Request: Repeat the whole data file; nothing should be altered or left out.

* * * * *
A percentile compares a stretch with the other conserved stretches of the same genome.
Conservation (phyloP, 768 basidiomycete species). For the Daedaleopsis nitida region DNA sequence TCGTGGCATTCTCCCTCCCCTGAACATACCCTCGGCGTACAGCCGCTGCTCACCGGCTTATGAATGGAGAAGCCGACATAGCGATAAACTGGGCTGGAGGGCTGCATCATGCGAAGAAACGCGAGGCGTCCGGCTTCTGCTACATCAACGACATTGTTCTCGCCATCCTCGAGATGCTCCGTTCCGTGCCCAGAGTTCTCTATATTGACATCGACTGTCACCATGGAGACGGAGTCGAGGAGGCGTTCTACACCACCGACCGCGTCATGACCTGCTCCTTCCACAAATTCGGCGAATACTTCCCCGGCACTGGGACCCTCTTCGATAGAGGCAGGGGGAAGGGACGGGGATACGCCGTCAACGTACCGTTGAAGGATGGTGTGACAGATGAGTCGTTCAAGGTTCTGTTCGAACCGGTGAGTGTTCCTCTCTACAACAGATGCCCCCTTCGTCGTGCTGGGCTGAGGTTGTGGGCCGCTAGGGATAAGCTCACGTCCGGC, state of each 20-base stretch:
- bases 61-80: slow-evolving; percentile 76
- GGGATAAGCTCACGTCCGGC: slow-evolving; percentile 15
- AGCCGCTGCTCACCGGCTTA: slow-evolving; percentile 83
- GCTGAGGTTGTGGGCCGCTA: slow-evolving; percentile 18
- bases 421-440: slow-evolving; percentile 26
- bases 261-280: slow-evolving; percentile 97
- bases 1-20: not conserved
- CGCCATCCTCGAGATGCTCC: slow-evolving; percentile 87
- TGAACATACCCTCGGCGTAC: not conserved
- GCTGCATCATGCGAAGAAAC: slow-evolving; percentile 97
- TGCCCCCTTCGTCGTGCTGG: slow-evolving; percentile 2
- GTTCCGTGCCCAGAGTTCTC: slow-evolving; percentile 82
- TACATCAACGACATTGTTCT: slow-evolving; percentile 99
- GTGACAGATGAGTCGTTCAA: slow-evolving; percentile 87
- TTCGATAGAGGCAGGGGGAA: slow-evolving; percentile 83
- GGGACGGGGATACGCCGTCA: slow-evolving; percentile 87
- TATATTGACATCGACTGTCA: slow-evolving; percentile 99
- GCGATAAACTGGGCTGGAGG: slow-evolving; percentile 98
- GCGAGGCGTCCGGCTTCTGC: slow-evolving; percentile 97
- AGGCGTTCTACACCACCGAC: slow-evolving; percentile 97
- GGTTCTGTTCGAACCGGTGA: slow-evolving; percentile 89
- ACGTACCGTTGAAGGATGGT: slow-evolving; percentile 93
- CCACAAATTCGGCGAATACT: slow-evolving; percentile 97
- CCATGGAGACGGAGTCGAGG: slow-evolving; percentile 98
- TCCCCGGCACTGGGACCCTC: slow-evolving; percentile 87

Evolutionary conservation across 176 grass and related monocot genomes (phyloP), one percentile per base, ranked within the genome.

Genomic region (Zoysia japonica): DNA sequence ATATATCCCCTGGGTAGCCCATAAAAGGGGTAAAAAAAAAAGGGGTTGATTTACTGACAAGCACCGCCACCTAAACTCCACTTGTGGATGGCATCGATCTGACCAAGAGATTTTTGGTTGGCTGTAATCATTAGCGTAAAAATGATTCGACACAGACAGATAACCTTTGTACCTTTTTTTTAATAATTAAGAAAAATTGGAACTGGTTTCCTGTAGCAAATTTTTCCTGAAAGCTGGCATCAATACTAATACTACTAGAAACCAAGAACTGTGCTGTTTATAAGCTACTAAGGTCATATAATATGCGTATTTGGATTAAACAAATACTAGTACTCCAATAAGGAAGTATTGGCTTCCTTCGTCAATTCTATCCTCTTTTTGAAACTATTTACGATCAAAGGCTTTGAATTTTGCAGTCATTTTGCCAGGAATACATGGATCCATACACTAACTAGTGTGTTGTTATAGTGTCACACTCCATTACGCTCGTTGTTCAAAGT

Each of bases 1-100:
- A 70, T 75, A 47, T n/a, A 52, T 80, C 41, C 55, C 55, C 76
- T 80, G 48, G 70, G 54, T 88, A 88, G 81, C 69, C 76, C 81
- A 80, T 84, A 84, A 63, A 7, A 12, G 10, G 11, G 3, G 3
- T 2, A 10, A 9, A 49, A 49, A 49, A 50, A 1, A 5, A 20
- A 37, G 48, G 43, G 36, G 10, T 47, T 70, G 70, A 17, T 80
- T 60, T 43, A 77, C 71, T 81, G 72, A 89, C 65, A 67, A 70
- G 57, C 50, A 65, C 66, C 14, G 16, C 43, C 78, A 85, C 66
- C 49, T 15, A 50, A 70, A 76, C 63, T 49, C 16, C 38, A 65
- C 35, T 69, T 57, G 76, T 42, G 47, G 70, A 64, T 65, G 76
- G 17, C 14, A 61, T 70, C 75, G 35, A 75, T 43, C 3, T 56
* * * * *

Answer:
A percentile compares a stretch with the other conserved stretches of the same genome.
Conservation (phyloP, 768 basidiomycete species). For the Daedaleopsis nitida region DNA sequence TCGTGGCATTCTCCCTCCCCTGAACATACCCTCGGCGTACAGCCGCTGCTCACCGGCTTATGAATGGAGAAGCCGACATAGCGATAAACTGGGCTGGAGGGCTGCATCATGCGAAGAAACGCGAGGCGTCCGGCTTCTGCTACATCAACGACATTGTTCTCGCCATCCTCGAGATGCTCCGTTCCGTGCCCAGAGTTCTCTATATTGACATCGACTGTCACCATGGAGACGGAGTCGAGGAGGCGTTCTACACCACCGACCGCGTCATGACCTGCTCCTTCCACAAATTCGGCGAATACTTCCCCGGCACTGGGACCCTCTTCGATAGAGGCAGGGGGAAGGGACGGGGATACGCCGTCAACGTACCGTTGAAGGATGGTGTGACAGATGAGTCGTTCAAGGTTCTGTTCGAACCGGTGAGTGTTCCTCTCTACAACAGATGCCCCCTTCGTCGTGCTGGGCTGAGGTTGTGGGCCGCTAGGGATAAGCTCACGTCCGGC, state of each 20-base stretch:
- bases 61-80: slow-evolving; percentile 76
- GGGATAAGCTCACGTCCGGC: slow-evolving; percentile 15
- AGCCGCTGCTCACCGGCTTA: slow-evolving; percentile 83
- GCTGAGGTTGTGGGCCGCTA: slow-evolving; percentile 18
- bases 421-440: slow-evolving; percentile 26
- bases 261-280: slow-evolving; percentile 97
- bases 1-20: not conserved
- CGCCATCCTCGAGATGCTCC: slow-evolving; percentile 87
- TGAACATACCCTCGGCGTAC: not conserved
- GCTGCATCATGCGAAGAAAC: slow-evolving; percentile 97
- TGCCCCCTTCGTCGTGCTGG: slow-evolving; percentile 2
- GTTCCGTGCCCAGAGTTCTC: slow-evolving; percentile 82
- TACATCAACGACATTGTTCT: slow-evolving; percentile 99
- GTGACAGATGAGTCGTTCAA: slow-evolving; percentile 87
- TTCGATAGAGGCAGGGGGAA: slow-evolving; percentile 83
- GGGACGGGGATACGCCGTCA: slow-evolving; percentile 87
- TATATTGACATCGACTGTCA: slow-evolving; percentile 99
- GCGATAAACTGGGCTGGAGG: slow-evolving; percentile 98
- GCGAGGCGTCCGGCTTCTGC: slow-evolving; percentile 97
- AGGCGTTCTACACCACCGAC: slow-evolving; percentile 97
- GGTTCTGTTCGAACCGGTGA: slow-evolving; percentile 89
- ACGTACCGTTGAAGGATGGT: slow-evolving; percentile 93
- CCACAAATTCGGCGAATACT: slow-evolving; percentile 97
- CCATGGAGACGGAGTCGAGG: slow-evolving; percentile 98
- TCCCCGGCACTGGGACCCTC: slow-evolving; percentile 87

Evolutionary conservation across 176 grass and related monocot genomes (phyloP), one percentile per base, ranked within the genome.

Genomic region (Zoysia japonica): DNA sequence ATATATCCCCTGGGTAGCCCATAAAAGGGGTAAAAAAAAAAGGGGTTGATTTACTGACAAGCACCGCCACCTAAACTCCACTTGTGGATGGCATCGATCTGACCAAGAGATTTTTGGTTGGCTGTAATCATTAGCGTAAAAATGATTCGACACAGACAGATAACCTTTGTACCTTTTTTTTAATAATTAAGAAAAATTGGAACTGGTTTCCTGTAGCAAATTTTTCCTGAAAGCTGGCATCAATACTAATACTACTAGAAACCAAGAACTGTGCTGTTTATAAGCTACTAAGGTCATATAATATGCGTATTTGGATTAAACAAATACTAGTACTCCAATAAGGAAGTATTGGCTTCCTTCGTCAATTCTATCCTCTTTTTGAAACTATTTACGATCAAAGGCTTTGAATTTTGCAGTCATTTTGCCAGGAATACATGGATCCATACACTAACTAGTGTGTTGTTATAGTGTCACACTCCATTACGCTCGTTGTTCAAAGT

Each of bases 1-100:
- A 70, T 75, A 47, T n/a, A 52, T 80, C 41, C 55, C 55, C 76
- T 80, G 48, G 70, G 54, T 88, A 88, G 81, C 69, C 76, C 81
- A 80, T 84, A 84, A 63, A 7, A 12, G 10, G 11, G 3, G 3
- T 2, A 10, A 9, A 49, A 49, A 49, A 50, A 1, A 5, A 20
- A 37, G 48, G 43, G 36, G 10, T 47, T 70, G 70, A 17, T 80
- T 60, T 43, A 77, C 71, T 81, G 72, A 89, C 65, A 67, A 70
- G 57, C 50, A 65, C 66, C 14, G 16, C 43, C 78, A 85, C 66
- C 49, T 15, A 50, A 70, A 76, C 63, T 49, C 16, C 38, A 65
- C 35, T 69, T 57, G 76, T 42, G 47, G 70, A 64, T 65, G 76
- G 17, C 14, A 61, T 70, C 75, G 35, A 75, T 43, C 3, T 56